Security researchers are developing a method to predict the potential for individual vulnerabilities to become the subject of computer worms. Although Arbor Network's "wormability" formula for predicting worms is far from perfect it allows the firm to give better advice on prioritising security remediation actions and insight into the vulnerabilities likely to be wormed.
Before a worm can be developed, a network vulnerability has to be identified. Arbor's research shows there are potentially dozens of vulnerabilities ready to be used as the propagation vector in internet worms. However, only a handful are developed into worms every year.
Dr Jose Nazario, worm researcher at Arbor Networks, said that by looking at factors such as the potential of an exploit and the state of a vulnerable population it was possible to work out the "wormability" of a software flaw. The possibility of recycling methods seen in previously successful worms is also taken into account. Factors like ease of remediation, the visibility of an exploit and the number of potential targets are also considered. "Most malware authors are going for something that gives them the most 'most bang for their buck'," Nazario added.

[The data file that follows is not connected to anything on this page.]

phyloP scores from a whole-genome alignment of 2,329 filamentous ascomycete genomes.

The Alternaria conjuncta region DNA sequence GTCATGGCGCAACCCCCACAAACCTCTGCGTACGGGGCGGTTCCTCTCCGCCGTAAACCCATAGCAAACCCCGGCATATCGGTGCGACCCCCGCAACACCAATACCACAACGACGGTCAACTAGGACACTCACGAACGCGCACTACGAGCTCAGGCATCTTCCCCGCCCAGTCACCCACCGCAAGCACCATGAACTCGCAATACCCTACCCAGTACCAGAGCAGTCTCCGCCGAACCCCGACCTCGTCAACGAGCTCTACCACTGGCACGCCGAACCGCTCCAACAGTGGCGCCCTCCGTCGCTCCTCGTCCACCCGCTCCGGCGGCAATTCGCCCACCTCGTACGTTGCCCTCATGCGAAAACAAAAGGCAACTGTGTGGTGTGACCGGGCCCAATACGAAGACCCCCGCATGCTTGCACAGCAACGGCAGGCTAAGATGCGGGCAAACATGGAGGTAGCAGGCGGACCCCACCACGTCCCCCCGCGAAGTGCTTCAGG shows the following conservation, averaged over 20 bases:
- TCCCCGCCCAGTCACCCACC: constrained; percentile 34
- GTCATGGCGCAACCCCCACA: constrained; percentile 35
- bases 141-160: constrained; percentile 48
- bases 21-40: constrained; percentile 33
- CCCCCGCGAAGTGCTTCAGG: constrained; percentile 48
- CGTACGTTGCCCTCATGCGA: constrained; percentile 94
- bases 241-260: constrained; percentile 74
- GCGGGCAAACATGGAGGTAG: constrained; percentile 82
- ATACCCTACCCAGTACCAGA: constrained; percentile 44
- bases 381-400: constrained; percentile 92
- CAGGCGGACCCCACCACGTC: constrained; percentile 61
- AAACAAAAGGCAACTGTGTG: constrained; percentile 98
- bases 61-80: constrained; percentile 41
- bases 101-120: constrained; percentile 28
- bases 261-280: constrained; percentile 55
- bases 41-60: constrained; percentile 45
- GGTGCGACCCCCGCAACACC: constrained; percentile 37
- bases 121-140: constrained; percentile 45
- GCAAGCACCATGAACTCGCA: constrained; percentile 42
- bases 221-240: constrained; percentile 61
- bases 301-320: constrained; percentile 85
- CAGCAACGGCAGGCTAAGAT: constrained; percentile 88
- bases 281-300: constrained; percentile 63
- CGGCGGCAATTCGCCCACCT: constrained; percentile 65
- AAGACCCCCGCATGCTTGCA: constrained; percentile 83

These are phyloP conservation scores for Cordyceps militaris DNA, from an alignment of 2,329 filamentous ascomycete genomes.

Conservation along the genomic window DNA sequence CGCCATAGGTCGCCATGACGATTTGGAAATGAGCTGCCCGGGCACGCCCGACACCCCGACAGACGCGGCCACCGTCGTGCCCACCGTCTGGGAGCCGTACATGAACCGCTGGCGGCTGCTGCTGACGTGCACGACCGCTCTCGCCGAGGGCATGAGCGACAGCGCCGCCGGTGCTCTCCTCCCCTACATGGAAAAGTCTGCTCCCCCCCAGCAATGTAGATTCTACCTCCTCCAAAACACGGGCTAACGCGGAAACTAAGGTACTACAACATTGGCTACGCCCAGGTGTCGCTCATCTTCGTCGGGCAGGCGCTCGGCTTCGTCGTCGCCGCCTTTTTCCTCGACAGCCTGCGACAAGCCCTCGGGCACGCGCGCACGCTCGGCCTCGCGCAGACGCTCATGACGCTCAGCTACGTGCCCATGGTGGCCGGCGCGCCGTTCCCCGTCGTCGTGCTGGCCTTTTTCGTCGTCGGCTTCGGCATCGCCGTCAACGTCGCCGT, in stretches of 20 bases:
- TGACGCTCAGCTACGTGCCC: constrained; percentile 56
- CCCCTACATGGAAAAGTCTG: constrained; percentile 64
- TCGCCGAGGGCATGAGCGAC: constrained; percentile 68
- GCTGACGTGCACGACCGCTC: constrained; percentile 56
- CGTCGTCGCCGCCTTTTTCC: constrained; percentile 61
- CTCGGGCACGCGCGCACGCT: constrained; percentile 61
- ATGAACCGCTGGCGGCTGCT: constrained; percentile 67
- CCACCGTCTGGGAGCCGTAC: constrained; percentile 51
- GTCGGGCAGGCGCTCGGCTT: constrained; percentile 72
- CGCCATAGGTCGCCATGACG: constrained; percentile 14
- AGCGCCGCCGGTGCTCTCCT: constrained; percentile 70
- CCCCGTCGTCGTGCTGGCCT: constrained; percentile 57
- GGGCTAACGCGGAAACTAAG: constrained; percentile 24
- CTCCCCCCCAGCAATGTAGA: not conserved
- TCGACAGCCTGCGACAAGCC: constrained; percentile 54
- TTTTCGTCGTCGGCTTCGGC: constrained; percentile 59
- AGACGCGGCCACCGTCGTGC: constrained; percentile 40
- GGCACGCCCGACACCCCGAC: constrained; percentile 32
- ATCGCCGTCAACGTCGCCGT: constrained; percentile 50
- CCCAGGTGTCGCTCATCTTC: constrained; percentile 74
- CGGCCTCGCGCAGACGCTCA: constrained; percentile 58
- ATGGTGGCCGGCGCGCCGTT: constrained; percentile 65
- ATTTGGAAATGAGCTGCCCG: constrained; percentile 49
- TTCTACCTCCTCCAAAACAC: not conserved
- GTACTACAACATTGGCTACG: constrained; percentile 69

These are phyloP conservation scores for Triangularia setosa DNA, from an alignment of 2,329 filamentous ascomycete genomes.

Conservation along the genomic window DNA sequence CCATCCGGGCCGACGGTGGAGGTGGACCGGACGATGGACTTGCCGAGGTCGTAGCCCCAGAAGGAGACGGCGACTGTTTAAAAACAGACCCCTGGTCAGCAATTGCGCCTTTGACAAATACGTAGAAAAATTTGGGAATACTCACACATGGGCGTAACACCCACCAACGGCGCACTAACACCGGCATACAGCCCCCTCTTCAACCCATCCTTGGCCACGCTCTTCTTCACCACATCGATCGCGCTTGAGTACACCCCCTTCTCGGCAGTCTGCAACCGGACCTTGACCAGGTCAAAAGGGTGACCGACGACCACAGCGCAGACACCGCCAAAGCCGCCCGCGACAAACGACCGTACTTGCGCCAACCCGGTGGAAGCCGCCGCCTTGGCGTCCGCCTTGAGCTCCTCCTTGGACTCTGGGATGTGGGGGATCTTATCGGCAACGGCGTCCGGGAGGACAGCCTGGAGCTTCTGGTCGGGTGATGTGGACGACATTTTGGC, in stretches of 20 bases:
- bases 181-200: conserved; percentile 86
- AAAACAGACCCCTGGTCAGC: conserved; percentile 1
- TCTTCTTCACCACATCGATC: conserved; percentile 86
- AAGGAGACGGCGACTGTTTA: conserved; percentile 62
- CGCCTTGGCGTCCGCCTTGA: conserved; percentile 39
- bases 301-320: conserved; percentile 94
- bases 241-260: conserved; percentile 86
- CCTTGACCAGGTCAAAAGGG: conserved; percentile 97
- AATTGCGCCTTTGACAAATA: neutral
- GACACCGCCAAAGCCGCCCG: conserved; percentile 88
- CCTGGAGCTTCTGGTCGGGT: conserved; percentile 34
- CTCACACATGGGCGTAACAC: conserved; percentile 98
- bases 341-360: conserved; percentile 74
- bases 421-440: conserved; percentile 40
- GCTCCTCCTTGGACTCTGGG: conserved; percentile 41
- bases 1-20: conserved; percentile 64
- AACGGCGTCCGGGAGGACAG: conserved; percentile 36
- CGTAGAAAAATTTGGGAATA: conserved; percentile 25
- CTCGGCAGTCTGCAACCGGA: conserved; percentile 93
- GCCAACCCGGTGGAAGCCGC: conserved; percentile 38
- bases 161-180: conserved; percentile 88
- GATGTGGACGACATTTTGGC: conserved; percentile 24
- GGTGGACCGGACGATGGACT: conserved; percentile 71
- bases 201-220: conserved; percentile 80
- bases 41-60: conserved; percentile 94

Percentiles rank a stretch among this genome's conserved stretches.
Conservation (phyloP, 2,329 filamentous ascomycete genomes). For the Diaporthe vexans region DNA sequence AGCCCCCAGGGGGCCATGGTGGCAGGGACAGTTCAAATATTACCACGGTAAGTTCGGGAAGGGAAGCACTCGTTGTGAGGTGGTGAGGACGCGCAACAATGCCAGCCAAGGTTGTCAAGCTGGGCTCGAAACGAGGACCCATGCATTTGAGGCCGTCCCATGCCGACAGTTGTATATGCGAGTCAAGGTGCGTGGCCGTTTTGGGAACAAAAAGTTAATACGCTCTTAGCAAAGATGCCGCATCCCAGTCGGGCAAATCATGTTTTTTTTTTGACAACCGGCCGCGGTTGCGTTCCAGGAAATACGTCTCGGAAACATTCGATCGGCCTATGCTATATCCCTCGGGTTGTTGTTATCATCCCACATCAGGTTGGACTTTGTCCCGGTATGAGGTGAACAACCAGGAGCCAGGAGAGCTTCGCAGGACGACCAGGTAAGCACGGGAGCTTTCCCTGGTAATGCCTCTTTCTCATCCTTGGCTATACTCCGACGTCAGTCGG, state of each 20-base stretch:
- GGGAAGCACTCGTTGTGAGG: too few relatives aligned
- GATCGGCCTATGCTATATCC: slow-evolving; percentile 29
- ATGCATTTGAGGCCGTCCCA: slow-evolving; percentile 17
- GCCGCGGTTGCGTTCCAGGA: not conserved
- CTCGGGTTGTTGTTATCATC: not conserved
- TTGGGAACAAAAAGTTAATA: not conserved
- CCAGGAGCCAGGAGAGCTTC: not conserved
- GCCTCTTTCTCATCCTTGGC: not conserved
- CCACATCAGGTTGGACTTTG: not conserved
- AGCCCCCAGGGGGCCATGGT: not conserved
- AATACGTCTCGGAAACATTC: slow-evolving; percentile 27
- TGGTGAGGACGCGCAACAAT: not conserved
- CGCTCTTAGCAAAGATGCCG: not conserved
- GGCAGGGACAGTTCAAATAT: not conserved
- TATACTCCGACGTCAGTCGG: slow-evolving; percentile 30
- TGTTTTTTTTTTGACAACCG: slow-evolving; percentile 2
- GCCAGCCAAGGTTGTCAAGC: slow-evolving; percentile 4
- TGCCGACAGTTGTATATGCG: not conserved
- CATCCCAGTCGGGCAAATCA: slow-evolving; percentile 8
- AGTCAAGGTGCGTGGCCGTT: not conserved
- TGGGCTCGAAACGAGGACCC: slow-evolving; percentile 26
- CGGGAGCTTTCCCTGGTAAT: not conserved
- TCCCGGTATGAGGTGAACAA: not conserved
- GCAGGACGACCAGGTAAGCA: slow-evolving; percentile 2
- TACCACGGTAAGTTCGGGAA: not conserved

This analysis allows Arbor to focus on the dozens of vulnerabilities likely to be turned into worms from the thousands of software flaws discovered every year. Although the wormability model flagged up the danger posed by a hole in Window's Local Security Authority Subsystem Service (LSASS) component that was used in the Sasser worm it missed the Witty worm, which took advantage of a bug in ISS's firewall software to spread.
Nazario conceded that the model still needs refining not least because it "overstates the problem". "Modelling human behaviour is really hard to do, ultimately game theory is applicable. But if you use analysis to express in concrete terms what factors had contributed to the appearance of a worm you can formalise the process of looking at new threats," he said.
The arrival of a worm is time dependent. Arbor's research shows that risk posed by vulnerability rises rapidly before decaying slowly over as long as a year. Most worms are produced in a "Window of opportunity" of between two weeks to two months after the discovery of a software flaw, Nazario explained.
Nazario outlined Arbor's research on wormability at a presentation at the RSA 2005 conference in San Francisco last week. SOURCE